Pre-sealed natural paving for better, faster builds

Simple idea; big reward. Factory sealing—meaning that your natural stone paving arrives pre-sealed onsite—is a service that seems to be unique to London Stone. And it's incredibly useful.




From a contractor's point of view, it goes some way to saving you time and trouble, enabling you to move on faster to the next job. Recently designer Laura Gompertz told us she'd found it a real benefit because, once her stone had been laid, it would have been difficult to find the time to seal it.



Laura Gompertz Project using pre-sealead Jura Beige

Laura Gompertz Project using pre-sealead Jura Beige

Advantages of Factory Sealed Natural Stone from London Stone


  1. Reliable products. We always use Dry Treat sealants which, after working with a number of other products over the years, we've found to be by far the best. They penetrate at least twice as deep as the other products we've tested.


  1. Weather-proofing. When we seal natural stone at the factory we have the enormous benefit of doing the work under a roof, so we can seal all year round without worrying about that torrential rain heading our way. The stone remains bone dry, which is exactly what it needs to be for sealing to be successful.


  1. Experience. Our guys at the factory seal stone all day long. They've been doing it for years and, more than anyone, they know when the stone is fully cured and how to get the best results. This can be tricky for the less experienced. We always recommend that you leave stone for six hours once sealant is applied, but the temptation to lay stone before that—when perhaps it looks ready but isn't—will result in fingerprint marks and a patchy finish.



Why we recommend that stone is sealed


Of course, there are plenty of reasons for sealing natural stone, whether it's done in the factory or onsite. We always recommend it for sawn sandstone and limestone, as it makes cleaning so much easier, and you shouldn't think twice about sealing light colours. This is why.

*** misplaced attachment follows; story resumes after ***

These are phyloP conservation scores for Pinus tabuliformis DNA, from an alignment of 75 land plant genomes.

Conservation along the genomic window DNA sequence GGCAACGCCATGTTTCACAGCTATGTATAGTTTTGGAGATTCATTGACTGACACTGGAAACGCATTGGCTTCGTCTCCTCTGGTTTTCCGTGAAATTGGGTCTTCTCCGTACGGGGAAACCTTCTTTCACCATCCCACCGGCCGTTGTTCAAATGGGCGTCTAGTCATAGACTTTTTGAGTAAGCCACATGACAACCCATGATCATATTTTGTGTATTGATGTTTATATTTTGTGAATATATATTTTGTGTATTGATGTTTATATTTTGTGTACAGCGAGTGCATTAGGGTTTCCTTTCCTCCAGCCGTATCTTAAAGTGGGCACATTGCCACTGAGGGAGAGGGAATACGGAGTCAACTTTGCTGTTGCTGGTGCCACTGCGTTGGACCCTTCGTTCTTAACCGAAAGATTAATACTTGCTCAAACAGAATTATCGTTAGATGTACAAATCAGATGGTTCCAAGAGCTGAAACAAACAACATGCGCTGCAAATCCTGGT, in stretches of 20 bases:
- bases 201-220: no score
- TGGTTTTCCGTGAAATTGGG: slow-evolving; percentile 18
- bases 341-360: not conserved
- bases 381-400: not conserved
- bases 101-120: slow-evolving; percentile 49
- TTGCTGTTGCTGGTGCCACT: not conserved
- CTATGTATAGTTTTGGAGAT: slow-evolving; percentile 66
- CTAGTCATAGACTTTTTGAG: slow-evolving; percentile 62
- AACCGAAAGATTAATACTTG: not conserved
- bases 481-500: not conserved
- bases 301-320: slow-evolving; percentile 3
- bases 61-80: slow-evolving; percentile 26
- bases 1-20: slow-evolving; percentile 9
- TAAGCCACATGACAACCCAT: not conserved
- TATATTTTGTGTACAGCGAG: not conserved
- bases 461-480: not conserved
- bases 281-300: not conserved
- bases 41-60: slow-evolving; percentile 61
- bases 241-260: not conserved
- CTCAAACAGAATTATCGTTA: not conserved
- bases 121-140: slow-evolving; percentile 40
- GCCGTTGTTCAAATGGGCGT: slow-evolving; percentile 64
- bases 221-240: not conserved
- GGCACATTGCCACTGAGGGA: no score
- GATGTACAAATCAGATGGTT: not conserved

1. No stain can become permanently engrained. Coke, red wine, tomato sauce, sausage grease—all the dangerous ingredients of a barbecue will be far more easily removed if the stone has been sealed. The same applies to organic stains—grass cuttings, the brown marks that occur when leaves break down on the surface. Again, these won't penetrate permanently.


An oil leak from a car would prove more problematic, even with sealing, but if the stone had been treated, this would help massively in getting a good result when taking remedial action.



  1. Efflorescence is prevented. This can happen to any stone, as salts migrate to the surface. Sealing works in two directions, so not only preventing stains from soaking in, but salts from rising up.


  1. Picture framing is prevented.  This occurs where unsealed, dry stone sucks moisture in from the newly applied mortar. There's nothing you can do about it because, once the stone is dry, the pigment drawn in alongside the moisture sets solid and won't be shifted.  Extreme examples occur when coloured mortar is used with light-coloured stone.  Result? One very unhappy client.


Sealing prevents this nightmare scenario because it doesn't just affect the surface of the stone; it soaks into the sides, too, and to the same depth, so pigment can't penetrate.


  1. Sealed stone generally repels dirt, reducing the need to clean. Our own Chris Durnford recently installed pre-sealed Sawn Grey Yorkstone. “When it rains,” he said, “the water runs off easily and takes some of the dirt away with it.”


So, there you have it.  We're just going to have to point out again that we don't know of any other company that offers a factory sealing service. With high-quality products that mean the sealant will last for at least fifteen years, we help you give clients peace of mind that their investment is protected, as well as the chance to enjoy their outdoor space without the need for extra care or extra work.


For more information, give us a ring or click on Live Chat at the top of the page.


By London Stone Blog | Published 28th September 2017
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